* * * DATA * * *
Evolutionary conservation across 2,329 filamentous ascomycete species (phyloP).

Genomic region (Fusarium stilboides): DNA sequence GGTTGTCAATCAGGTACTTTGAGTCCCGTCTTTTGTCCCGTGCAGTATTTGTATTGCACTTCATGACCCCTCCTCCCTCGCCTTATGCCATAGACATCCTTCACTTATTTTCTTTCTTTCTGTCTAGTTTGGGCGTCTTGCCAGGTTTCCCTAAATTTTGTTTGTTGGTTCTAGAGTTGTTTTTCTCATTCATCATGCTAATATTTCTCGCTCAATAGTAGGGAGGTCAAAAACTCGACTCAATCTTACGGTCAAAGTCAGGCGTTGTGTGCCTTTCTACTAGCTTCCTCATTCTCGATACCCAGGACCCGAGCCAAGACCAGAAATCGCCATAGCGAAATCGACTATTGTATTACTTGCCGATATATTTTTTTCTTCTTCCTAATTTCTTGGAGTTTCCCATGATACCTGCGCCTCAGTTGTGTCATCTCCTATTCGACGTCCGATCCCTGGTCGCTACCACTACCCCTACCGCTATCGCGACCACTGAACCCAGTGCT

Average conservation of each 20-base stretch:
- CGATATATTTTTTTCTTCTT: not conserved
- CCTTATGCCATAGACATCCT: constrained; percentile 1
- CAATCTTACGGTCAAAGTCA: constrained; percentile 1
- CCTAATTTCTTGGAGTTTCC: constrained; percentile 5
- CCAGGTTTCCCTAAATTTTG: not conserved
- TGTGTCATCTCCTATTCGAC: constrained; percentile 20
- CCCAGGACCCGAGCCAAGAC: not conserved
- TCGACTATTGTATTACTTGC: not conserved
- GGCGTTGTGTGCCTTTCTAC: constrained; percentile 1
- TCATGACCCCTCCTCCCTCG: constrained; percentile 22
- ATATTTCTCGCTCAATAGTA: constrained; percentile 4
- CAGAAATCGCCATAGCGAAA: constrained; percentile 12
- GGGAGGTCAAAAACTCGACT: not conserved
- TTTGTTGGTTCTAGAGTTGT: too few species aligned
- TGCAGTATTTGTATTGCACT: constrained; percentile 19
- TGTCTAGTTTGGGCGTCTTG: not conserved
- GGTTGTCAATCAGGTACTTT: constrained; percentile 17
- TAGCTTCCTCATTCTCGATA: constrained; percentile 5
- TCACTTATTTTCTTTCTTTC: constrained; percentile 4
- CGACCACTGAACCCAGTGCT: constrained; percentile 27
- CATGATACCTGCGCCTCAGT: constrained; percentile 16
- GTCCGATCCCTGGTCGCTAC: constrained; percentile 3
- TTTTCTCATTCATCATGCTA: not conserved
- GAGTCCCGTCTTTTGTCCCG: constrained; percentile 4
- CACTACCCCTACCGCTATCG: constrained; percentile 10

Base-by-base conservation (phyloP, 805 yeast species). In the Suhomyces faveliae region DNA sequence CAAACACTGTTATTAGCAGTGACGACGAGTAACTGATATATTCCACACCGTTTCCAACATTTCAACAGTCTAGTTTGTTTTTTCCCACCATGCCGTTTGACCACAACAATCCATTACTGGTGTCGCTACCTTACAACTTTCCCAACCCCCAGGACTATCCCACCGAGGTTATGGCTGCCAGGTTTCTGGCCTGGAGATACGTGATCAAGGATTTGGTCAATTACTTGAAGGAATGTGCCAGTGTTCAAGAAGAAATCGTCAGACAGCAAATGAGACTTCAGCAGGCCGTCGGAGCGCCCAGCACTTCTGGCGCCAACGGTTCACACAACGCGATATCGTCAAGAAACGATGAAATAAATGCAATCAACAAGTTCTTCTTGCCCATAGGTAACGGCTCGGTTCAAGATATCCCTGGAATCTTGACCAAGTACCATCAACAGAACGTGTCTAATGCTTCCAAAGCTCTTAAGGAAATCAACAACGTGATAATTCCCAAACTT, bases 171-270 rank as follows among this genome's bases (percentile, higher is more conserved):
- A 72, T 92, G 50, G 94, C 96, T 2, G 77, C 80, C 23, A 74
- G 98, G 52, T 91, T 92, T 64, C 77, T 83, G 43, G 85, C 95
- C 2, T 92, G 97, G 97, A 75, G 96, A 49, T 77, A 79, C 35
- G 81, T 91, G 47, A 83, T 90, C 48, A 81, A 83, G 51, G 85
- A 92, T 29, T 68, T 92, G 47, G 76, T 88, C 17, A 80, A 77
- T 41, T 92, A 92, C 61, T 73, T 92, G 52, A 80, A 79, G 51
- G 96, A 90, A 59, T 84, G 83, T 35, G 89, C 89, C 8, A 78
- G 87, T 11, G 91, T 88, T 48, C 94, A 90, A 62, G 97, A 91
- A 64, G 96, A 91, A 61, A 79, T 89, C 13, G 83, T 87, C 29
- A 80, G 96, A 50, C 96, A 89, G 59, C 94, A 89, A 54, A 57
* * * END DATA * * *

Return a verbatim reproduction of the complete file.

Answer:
Evolutionary conservation across 2,329 filamentous ascomycete species (phyloP).

Genomic region (Fusarium stilboides): DNA sequence GGTTGTCAATCAGGTACTTTGAGTCCCGTCTTTTGTCCCGTGCAGTATTTGTATTGCACTTCATGACCCCTCCTCCCTCGCCTTATGCCATAGACATCCTTCACTTATTTTCTTTCTTTCTGTCTAGTTTGGGCGTCTTGCCAGGTTTCCCTAAATTTTGTTTGTTGGTTCTAGAGTTGTTTTTCTCATTCATCATGCTAATATTTCTCGCTCAATAGTAGGGAGGTCAAAAACTCGACTCAATCTTACGGTCAAAGTCAGGCGTTGTGTGCCTTTCTACTAGCTTCCTCATTCTCGATACCCAGGACCCGAGCCAAGACCAGAAATCGCCATAGCGAAATCGACTATTGTATTACTTGCCGATATATTTTTTTCTTCTTCCTAATTTCTTGGAGTTTCCCATGATACCTGCGCCTCAGTTGTGTCATCTCCTATTCGACGTCCGATCCCTGGTCGCTACCACTACCCCTACCGCTATCGCGACCACTGAACCCAGTGCT

Average conservation of each 20-base stretch:
- CGATATATTTTTTTCTTCTT: not conserved
- CCTTATGCCATAGACATCCT: constrained; percentile 1
- CAATCTTACGGTCAAAGTCA: constrained; percentile 1
- CCTAATTTCTTGGAGTTTCC: constrained; percentile 5
- CCAGGTTTCCCTAAATTTTG: not conserved
- TGTGTCATCTCCTATTCGAC: constrained; percentile 20
- CCCAGGACCCGAGCCAAGAC: not conserved
- TCGACTATTGTATTACTTGC: not conserved
- GGCGTTGTGTGCCTTTCTAC: constrained; percentile 1
- TCATGACCCCTCCTCCCTCG: constrained; percentile 22
- ATATTTCTCGCTCAATAGTA: constrained; percentile 4
- CAGAAATCGCCATAGCGAAA: constrained; percentile 12
- GGGAGGTCAAAAACTCGACT: not conserved
- TTTGTTGGTTCTAGAGTTGT: too few species aligned
- TGCAGTATTTGTATTGCACT: constrained; percentile 19
- TGTCTAGTTTGGGCGTCTTG: not conserved
- GGTTGTCAATCAGGTACTTT: constrained; percentile 17
- TAGCTTCCTCATTCTCGATA: constrained; percentile 5
- TCACTTATTTTCTTTCTTTC: constrained; percentile 4
- CGACCACTGAACCCAGTGCT: constrained; percentile 27
- CATGATACCTGCGCCTCAGT: constrained; percentile 16
- GTCCGATCCCTGGTCGCTAC: constrained; percentile 3
- TTTTCTCATTCATCATGCTA: not conserved
- GAGTCCCGTCTTTTGTCCCG: constrained; percentile 4
- CACTACCCCTACCGCTATCG: constrained; percentile 10

Base-by-base conservation (phyloP, 805 yeast species). In the Suhomyces faveliae region DNA sequence CAAACACTGTTATTAGCAGTGACGACGAGTAACTGATATATTCCACACCGTTTCCAACATTTCAACAGTCTAGTTTGTTTTTTCCCACCATGCCGTTTGACCACAACAATCCATTACTGGTGTCGCTACCTTACAACTTTCCCAACCCCCAGGACTATCCCACCGAGGTTATGGCTGCCAGGTTTCTGGCCTGGAGATACGTGATCAAGGATTTGGTCAATTACTTGAAGGAATGTGCCAGTGTTCAAGAAGAAATCGTCAGACAGCAAATGAGACTTCAGCAGGCCGTCGGAGCGCCCAGCACTTCTGGCGCCAACGGTTCACACAACGCGATATCGTCAAGAAACGATGAAATAAATGCAATCAACAAGTTCTTCTTGCCCATAGGTAACGGCTCGGTTCAAGATATCCCTGGAATCTTGACCAAGTACCATCAACAGAACGTGTCTAATGCTTCCAAAGCTCTTAAGGAAATCAACAACGTGATAATTCCCAAACTT, bases 171-270 rank as follows among this genome's bases (percentile, higher is more conserved):
- A 72, T 92, G 50, G 94, C 96, T 2, G 77, C 80, C 23, A 74
- G 98, G 52, T 91, T 92, T 64, C 77, T 83, G 43, G 85, C 95
- C 2, T 92, G 97, G 97, A 75, G 96, A 49, T 77, A 79, C 35
- G 81, T 91, G 47, A 83, T 90, C 48, A 81, A 83, G 51, G 85
- A 92, T 29, T 68, T 92, G 47, G 76, T 88, C 17, A 80, A 77
- T 41, T 92, A 92, C 61, T 73, T 92, G 52, A 80, A 79, G 51
- G 96, A 90, A 59, T 84, G 83, T 35, G 89, C 89, C 8, A 78
- G 87, T 11, G 91, T 88, T 48, C 94, A 90, A 62, G 97, A 91
- A 64, G 96, A 91, A 61, A 79, T 89, C 13, G 83, T 87, C 29
- A 80, G 96, A 50, C 96, A 89, G 59, C 94, A 89, A 54, A 57